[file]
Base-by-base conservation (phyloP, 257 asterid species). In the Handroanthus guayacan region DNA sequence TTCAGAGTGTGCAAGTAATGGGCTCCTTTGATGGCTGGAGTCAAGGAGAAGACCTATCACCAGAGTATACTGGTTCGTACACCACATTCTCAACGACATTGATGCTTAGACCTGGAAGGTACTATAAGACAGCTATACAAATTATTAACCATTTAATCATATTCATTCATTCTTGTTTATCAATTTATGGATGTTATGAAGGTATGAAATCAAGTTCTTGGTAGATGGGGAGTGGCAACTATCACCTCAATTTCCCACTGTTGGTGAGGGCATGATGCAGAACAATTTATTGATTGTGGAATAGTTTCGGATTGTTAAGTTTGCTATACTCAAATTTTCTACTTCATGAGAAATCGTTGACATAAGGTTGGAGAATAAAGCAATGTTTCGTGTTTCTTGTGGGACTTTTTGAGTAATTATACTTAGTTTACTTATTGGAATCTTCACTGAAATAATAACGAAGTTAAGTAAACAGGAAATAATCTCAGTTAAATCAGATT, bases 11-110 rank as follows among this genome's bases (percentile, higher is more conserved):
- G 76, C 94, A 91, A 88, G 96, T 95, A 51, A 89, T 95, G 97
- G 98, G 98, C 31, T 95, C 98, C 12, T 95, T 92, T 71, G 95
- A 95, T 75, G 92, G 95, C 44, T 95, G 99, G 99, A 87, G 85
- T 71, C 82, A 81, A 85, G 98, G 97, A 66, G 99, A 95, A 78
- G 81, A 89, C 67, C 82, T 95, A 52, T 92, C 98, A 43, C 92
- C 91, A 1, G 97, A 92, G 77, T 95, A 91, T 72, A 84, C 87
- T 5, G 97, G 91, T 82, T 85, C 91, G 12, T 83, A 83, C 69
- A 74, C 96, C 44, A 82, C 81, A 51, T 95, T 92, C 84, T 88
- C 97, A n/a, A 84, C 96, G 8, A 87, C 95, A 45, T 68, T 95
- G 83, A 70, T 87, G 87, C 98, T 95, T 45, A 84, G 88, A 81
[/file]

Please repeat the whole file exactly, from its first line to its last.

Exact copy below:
Base-by-base conservation (phyloP, 257 asterid species). In the Handroanthus guayacan region DNA sequence TTCAGAGTGTGCAAGTAATGGGCTCCTTTGATGGCTGGAGTCAAGGAGAAGACCTATCACCAGAGTATACTGGTTCGTACACCACATTCTCAACGACATTGATGCTTAGACCTGGAAGGTACTATAAGACAGCTATACAAATTATTAACCATTTAATCATATTCATTCATTCTTGTTTATCAATTTATGGATGTTATGAAGGTATGAAATCAAGTTCTTGGTAGATGGGGAGTGGCAACTATCACCTCAATTTCCCACTGTTGGTGAGGGCATGATGCAGAACAATTTATTGATTGTGGAATAGTTTCGGATTGTTAAGTTTGCTATACTCAAATTTTCTACTTCATGAGAAATCGTTGACATAAGGTTGGAGAATAAAGCAATGTTTCGTGTTTCTTGTGGGACTTTTTGAGTAATTATACTTAGTTTACTTATTGGAATCTTCACTGAAATAATAACGAAGTTAAGTAAACAGGAAATAATCTCAGTTAAATCAGATT, bases 11-110 rank as follows among this genome's bases (percentile, higher is more conserved):
- G 76, C 94, A 91, A 88, G 96, T 95, A 51, A 89, T 95, G 97
- G 98, G 98, C 31, T 95, C 98, C 12, T 95, T 92, T 71, G 95
- A 95, T 75, G 92, G 95, C 44, T 95, G 99, G 99, A 87, G 85
- T 71, C 82, A 81, A 85, G 98, G 97, A 66, G 99, A 95, A 78
- G 81, A 89, C 67, C 82, T 95, A 52, T 92, C 98, A 43, C 92
- C 91, A 1, G 97, A 92, G 77, T 95, A 91, T 72, A 84, C 87
- T 5, G 97, G 91, T 82, T 85, C 91, G 12, T 83, A 83, C 69
- A 74, C 96, C 44, A 82, C 81, A 51, T 95, T 92, C 84, T 88
- C 97, A n/a, A 84, C 96, G 8, A 87, C 95, A 45, T 68, T 95
- G 83, A 70, T 87, G 87, C 98, T 95, T 45, A 84, G 88, A 81